The BBC has found evidence to support reports from Syria of a massacre in which at least 100 people were killed and burned in their homes.
A team visited the village of Haswiya, on the edge of the central city of Homs, and saw charred bodies still lying inside one of the houses.
Reports of a massacre at Haswiya emerged on Friday from opposition and human rights activists, but could not be verified immediately and were denied by the government.
The London-based Syrian Observatory for Human Rights said women and children had been among 106 people killed by forces loyal to President Bashar al-Assad.
Some of the dead were "burnt inside their homes while others were killed with knives" and other weapons, the activist group said. It added that there were reports that "whole families were executed, one of them made up of 32 members."
The BBC's Lyse Doucet has since been able to travel to Haswiya.
When she arrived, Syrian army soldiers told her that all the bodies had already been taken away, but she found the scene of a vicious murder.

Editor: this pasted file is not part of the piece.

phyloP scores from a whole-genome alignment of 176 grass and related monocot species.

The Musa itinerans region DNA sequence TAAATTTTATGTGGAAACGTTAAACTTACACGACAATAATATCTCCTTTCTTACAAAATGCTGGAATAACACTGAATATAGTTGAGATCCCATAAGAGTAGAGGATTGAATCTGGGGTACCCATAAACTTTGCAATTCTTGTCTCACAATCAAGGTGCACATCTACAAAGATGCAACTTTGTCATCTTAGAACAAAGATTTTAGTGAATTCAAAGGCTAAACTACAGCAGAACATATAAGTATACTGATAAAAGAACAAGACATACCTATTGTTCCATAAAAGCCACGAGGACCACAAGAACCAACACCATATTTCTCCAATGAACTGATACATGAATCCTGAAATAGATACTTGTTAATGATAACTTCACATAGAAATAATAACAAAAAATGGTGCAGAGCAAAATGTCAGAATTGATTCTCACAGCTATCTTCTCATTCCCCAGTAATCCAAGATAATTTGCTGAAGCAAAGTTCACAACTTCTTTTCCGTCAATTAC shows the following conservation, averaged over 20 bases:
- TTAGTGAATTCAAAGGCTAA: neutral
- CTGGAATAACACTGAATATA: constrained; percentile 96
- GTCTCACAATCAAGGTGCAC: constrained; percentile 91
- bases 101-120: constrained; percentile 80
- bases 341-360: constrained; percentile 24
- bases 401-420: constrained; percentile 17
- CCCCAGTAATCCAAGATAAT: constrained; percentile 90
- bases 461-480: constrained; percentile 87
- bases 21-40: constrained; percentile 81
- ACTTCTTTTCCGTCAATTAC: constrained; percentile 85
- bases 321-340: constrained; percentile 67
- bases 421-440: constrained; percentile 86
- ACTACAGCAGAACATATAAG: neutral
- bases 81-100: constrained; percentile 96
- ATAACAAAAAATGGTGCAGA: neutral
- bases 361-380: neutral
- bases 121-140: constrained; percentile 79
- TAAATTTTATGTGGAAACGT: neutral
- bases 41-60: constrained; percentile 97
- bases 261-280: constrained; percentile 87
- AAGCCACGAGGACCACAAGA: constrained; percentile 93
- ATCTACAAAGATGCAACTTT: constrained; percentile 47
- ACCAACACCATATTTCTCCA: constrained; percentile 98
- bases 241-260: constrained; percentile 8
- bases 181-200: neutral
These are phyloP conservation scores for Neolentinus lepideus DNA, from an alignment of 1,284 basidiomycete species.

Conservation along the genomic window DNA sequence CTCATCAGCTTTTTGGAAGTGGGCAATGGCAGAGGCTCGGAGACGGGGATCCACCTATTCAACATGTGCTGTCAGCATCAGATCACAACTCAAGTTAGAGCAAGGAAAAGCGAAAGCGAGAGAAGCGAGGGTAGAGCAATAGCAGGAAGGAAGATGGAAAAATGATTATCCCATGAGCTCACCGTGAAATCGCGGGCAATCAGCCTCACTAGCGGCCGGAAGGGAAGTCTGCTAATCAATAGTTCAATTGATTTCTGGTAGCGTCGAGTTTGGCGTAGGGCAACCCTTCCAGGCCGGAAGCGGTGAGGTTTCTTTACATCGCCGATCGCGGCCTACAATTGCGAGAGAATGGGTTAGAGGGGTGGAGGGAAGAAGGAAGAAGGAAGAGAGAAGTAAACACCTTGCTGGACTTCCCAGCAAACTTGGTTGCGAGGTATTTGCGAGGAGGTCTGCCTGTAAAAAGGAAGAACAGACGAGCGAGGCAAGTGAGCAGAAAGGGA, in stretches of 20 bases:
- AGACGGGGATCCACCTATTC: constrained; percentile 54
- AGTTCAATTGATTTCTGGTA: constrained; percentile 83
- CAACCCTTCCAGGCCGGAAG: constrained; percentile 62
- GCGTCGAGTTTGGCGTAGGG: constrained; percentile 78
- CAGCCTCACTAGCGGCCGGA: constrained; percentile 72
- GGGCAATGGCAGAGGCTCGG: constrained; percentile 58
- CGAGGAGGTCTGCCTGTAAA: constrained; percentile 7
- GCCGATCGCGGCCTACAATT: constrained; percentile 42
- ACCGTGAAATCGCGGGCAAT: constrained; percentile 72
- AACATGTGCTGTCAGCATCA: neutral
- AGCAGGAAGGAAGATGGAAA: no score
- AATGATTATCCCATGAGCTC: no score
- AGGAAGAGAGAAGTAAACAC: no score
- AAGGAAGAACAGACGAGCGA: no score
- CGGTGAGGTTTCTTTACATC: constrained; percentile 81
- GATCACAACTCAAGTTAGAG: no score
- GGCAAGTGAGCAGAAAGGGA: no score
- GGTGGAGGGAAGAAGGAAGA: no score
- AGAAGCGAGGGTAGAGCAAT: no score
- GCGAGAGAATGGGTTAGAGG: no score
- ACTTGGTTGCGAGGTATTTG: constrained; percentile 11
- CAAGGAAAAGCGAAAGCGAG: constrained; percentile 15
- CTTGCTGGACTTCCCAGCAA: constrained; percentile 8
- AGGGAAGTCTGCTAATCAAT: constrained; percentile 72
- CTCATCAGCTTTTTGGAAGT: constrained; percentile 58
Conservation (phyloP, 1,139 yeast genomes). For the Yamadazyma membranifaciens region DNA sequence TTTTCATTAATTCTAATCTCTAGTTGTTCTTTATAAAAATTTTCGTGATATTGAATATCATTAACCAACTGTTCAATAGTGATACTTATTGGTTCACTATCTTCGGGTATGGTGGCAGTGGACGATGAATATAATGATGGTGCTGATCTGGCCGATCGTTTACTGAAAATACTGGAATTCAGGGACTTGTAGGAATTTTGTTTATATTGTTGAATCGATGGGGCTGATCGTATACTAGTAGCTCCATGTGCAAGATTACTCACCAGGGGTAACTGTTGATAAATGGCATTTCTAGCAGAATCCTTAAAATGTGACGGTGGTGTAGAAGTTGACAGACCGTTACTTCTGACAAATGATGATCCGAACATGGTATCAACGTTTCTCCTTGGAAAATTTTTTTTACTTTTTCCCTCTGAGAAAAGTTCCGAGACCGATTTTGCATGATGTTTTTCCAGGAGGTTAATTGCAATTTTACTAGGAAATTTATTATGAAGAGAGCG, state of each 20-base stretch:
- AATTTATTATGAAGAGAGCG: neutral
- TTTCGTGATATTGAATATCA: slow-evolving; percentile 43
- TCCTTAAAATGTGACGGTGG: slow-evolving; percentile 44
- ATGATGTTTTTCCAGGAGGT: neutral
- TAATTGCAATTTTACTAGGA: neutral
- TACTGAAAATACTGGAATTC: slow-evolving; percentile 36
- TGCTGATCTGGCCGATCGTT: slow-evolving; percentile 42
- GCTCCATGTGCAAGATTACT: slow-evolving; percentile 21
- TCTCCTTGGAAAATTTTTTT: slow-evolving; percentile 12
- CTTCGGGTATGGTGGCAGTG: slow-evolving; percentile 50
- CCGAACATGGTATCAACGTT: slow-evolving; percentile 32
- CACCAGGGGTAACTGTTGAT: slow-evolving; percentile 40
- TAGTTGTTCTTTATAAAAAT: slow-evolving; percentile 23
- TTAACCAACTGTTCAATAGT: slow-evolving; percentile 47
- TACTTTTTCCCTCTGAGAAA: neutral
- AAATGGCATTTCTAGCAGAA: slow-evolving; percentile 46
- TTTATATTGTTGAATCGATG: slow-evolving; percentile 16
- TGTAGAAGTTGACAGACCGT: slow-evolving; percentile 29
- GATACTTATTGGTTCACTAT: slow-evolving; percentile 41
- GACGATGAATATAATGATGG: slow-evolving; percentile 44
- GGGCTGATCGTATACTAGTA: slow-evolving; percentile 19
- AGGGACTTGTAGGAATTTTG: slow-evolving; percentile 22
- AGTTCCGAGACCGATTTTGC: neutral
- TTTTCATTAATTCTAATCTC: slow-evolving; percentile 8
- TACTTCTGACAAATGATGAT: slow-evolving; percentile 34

"Three charred bodies lay sprawled just inside one house," she reports. "A trail of blood stained the cement. In the kitchen, where china teacups sat neatly on a shelf, more than a dozen bullet casings were scattered across a floor smeared with blood.
"In another room, two more burnt corpses were curled up next to a broken bed."
Villagers, still visibly shocked, said at least 100 people had been killed that day.
Soldiers who escorted the team to the area said hundreds of men from a militant Islamist rebel group, the al-Nusra Front, committed the killings.
One woman told the BBC the same. But out of earshot of the official Syrian minders, another woman said the army was present at the time and that some soldiers even apologised for the murders, saying others had acted without orders.